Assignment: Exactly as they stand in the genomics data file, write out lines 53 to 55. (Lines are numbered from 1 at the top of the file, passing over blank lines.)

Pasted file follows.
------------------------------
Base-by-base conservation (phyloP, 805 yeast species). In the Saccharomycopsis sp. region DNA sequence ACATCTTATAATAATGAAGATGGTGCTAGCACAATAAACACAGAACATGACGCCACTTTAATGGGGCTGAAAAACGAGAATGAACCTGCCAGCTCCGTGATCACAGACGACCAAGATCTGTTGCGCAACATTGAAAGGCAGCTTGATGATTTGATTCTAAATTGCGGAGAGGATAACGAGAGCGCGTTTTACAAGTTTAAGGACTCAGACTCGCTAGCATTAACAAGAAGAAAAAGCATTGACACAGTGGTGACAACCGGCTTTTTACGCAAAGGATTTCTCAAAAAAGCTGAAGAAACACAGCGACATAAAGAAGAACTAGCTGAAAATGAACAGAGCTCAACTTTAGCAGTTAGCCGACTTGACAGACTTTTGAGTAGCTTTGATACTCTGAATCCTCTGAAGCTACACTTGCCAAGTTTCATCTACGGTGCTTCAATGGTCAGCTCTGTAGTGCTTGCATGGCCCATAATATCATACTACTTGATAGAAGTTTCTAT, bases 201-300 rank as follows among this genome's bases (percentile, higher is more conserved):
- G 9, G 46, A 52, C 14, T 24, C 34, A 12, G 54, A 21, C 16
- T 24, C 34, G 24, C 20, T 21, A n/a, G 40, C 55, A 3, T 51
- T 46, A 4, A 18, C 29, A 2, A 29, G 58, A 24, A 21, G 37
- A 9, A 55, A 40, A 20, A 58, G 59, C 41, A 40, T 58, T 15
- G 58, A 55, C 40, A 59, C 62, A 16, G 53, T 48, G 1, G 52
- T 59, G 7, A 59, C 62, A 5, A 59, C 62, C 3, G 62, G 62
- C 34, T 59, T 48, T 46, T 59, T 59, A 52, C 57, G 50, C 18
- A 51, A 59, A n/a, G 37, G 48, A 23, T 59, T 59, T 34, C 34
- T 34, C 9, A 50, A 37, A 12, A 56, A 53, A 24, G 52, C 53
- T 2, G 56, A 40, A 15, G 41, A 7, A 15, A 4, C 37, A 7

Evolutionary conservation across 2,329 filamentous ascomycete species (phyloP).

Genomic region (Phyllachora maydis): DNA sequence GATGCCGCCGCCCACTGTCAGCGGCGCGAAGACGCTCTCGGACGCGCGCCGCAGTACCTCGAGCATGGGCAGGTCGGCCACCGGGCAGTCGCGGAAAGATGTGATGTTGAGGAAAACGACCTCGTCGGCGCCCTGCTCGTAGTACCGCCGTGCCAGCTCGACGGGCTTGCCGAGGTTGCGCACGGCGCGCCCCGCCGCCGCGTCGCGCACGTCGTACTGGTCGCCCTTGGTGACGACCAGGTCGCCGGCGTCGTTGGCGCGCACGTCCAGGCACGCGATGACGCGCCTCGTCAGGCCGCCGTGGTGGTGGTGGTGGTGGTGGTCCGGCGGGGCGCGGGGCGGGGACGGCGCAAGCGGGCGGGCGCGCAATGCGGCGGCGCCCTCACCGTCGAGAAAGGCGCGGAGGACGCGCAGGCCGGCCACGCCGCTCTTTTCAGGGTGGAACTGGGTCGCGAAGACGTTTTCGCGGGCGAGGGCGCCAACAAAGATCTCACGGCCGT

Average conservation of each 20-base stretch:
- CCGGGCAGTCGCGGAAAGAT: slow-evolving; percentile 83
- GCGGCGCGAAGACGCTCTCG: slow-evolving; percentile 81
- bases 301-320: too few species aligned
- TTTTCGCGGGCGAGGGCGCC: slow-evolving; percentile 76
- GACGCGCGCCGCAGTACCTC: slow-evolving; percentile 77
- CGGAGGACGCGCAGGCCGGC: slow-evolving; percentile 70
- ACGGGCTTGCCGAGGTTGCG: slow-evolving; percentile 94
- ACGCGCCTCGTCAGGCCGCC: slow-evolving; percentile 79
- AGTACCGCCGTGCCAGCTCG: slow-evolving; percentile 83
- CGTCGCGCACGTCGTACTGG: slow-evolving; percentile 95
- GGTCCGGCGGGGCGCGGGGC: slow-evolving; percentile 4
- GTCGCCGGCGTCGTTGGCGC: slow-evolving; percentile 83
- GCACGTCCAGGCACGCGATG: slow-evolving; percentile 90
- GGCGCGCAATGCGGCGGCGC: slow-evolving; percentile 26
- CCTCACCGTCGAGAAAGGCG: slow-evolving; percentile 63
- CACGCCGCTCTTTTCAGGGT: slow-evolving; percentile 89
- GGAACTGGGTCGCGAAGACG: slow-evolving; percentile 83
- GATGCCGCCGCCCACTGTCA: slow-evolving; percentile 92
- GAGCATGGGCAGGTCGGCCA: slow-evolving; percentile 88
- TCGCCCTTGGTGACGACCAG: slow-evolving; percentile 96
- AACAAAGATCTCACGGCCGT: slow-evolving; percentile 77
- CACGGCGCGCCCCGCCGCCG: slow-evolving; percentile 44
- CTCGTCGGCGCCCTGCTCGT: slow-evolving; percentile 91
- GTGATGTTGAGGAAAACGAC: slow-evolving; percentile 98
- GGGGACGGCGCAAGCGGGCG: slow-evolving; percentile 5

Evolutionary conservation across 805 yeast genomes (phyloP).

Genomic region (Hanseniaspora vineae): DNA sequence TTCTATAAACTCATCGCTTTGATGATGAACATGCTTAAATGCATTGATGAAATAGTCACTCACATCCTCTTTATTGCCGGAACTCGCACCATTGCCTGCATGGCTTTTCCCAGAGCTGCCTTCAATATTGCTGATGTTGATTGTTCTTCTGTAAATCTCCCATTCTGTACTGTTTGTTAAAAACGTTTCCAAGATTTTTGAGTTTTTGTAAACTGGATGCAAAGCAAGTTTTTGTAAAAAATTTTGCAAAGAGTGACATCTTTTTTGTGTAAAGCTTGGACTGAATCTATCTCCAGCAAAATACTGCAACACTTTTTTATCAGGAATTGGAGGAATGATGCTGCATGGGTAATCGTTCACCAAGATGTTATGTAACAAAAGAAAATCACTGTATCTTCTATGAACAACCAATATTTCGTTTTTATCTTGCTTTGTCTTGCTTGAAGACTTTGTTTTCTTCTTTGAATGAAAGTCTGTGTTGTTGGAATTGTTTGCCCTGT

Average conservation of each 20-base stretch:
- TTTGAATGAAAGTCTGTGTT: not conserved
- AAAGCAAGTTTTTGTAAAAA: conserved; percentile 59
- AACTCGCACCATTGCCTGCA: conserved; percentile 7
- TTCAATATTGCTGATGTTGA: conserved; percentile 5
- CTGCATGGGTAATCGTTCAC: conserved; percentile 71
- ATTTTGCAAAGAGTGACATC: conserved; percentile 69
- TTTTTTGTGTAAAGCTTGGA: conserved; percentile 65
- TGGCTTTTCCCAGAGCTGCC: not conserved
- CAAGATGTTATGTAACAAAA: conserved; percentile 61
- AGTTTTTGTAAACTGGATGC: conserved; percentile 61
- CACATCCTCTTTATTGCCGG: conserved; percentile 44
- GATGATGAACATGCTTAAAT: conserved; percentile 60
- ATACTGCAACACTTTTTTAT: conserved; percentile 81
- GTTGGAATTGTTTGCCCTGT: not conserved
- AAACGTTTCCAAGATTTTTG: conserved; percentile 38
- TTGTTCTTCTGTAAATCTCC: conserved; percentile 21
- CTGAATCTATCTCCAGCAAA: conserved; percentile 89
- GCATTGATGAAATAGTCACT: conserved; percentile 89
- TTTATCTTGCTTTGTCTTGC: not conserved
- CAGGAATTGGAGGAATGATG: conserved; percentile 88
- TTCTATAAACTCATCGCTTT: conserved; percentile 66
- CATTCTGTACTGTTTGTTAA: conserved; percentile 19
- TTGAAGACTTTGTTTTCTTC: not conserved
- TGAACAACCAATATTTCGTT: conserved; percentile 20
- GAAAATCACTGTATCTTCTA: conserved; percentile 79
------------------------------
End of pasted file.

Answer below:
- CACATCCTCTTTATTGCCGG: conserved; percentile 44
- GATGATGAACATGCTTAAAT: conserved; percentile 60
- ATACTGCAACACTTTTTTAT: conserved; percentile 81